We knew Chevrolet was turning the Colorado pickup truck into some kind of military test bed, but I was not expecting the thing to look straight out of Call of Duty: Infinite Warfare. Forget a Raptor rival, GM has gone totally Hollywood and I kind of love it.
Let’s get this out of the way first– the Colorado ZH2 is technically “real” (though these media shots look a lot like illustrations) but you will not be running in fear while these things roam the streets any time soon.
Don’t let it be your excuse for enlisting either: I wouldn’t count on satellite radio or Recaro seats making it onto the battlefield.
The ZH2 was born out of the U.S. Army’s desire to test the viability of hydrogen as a fuel for ground vehicles. But I can assure you it only got that Hollywood body kit out of Chevrolet’s desire to have some cool pictures for a press release.
Not that I’m complaining, I’ll never knock an opportunity for a car designer to get let off the leash a little.
But at least it sounds like the ZH2 will get a little further off the car show carpet than the last ZR2 concept did; the Army actually is taking this thing out to their enormous sand boxes to see how hydrogen holds up in the kinds of hell that soldiers call their office over the next year.
GM reports that they worked directly with the U.S. Army Tank Automotive Research, Development and Engineering Center to take the Colorado ZH2 “from contract to concept in less than a year.”
You probably recognize the crew cab from the civilian Colorado as introduced in 2015, but the chassis has been stretched and body ended up at over 6.5 feet tall and 7 feet wide.
Oh, and don’t worry, it has red tow hooks. Did I mention the red tow hooks? You’re not a real off-roader with that shit, hoss.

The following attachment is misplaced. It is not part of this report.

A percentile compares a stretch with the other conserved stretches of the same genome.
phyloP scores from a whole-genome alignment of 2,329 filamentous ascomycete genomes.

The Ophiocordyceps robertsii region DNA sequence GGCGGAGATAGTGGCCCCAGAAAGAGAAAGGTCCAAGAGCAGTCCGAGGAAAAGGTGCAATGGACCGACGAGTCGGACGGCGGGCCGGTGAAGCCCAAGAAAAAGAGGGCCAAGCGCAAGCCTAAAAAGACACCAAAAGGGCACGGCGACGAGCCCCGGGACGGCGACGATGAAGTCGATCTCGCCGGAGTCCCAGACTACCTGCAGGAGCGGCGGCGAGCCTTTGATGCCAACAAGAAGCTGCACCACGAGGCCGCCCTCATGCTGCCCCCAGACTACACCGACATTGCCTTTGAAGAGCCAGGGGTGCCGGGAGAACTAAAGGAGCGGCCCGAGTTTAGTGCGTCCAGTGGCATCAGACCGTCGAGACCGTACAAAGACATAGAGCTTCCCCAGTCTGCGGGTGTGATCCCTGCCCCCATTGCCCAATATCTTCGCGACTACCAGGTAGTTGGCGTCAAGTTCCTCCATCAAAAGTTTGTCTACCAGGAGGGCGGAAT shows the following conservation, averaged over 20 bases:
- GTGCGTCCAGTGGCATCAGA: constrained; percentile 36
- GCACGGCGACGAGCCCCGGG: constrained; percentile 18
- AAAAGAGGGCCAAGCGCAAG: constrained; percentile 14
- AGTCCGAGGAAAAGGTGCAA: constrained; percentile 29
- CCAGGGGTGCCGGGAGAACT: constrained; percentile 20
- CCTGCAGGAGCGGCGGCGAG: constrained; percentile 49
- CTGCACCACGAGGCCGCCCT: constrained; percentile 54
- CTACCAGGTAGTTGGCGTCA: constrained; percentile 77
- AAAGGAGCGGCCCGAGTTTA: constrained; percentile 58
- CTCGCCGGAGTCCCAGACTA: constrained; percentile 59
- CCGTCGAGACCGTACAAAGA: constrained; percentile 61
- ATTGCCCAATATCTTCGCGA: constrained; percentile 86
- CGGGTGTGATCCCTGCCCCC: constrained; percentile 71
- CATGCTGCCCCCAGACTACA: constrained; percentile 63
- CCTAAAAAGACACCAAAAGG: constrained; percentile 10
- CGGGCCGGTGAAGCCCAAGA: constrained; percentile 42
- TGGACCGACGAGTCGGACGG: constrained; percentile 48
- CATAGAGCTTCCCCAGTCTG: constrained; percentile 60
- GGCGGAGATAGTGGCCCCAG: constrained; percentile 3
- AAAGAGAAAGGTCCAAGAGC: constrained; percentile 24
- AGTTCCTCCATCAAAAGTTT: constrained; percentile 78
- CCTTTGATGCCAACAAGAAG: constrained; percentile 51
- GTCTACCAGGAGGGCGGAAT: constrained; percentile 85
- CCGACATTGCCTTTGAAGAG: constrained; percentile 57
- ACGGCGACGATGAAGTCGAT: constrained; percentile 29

There’s obviously some kind of lift underneath to fit those 37-inch BF Goodrich M/T tires, but the most significant mechanical difference between this beast and the Colorado you bought last year would be the drivetrain–it’s basically an electric drive motor powered by a hydrogen-burning generator. It can also apparently make water or export power as needed in the field.
The military’s interested in the technology because it’s quiet, runs cool, has electric drive’s advantage of high torque at low speed, and could end up being a lot more efficient than the Duramax diesel engines motivating the Oshkosh JLTV—the U.S. military’s recently-named “Hummer” replacement.
GM reports that the ZH2 is scheduled to finish calibration at its Milford Proving Ground in early 2017, and will be handed off to the Army shortly after that for a year of field testing.
GM will benefit from the Army’s experiments whether or not the company ends up winning a bigger contract to send something like this into combat, just in terms of the big field-test data dump they’ll have after that year in Army evaluation. Having the showpiece to trot out isn’t a bad bonus, either.
Meanwhile, maybe somebody at SEMA had better start figuring out how to make this body kit for the rest of us.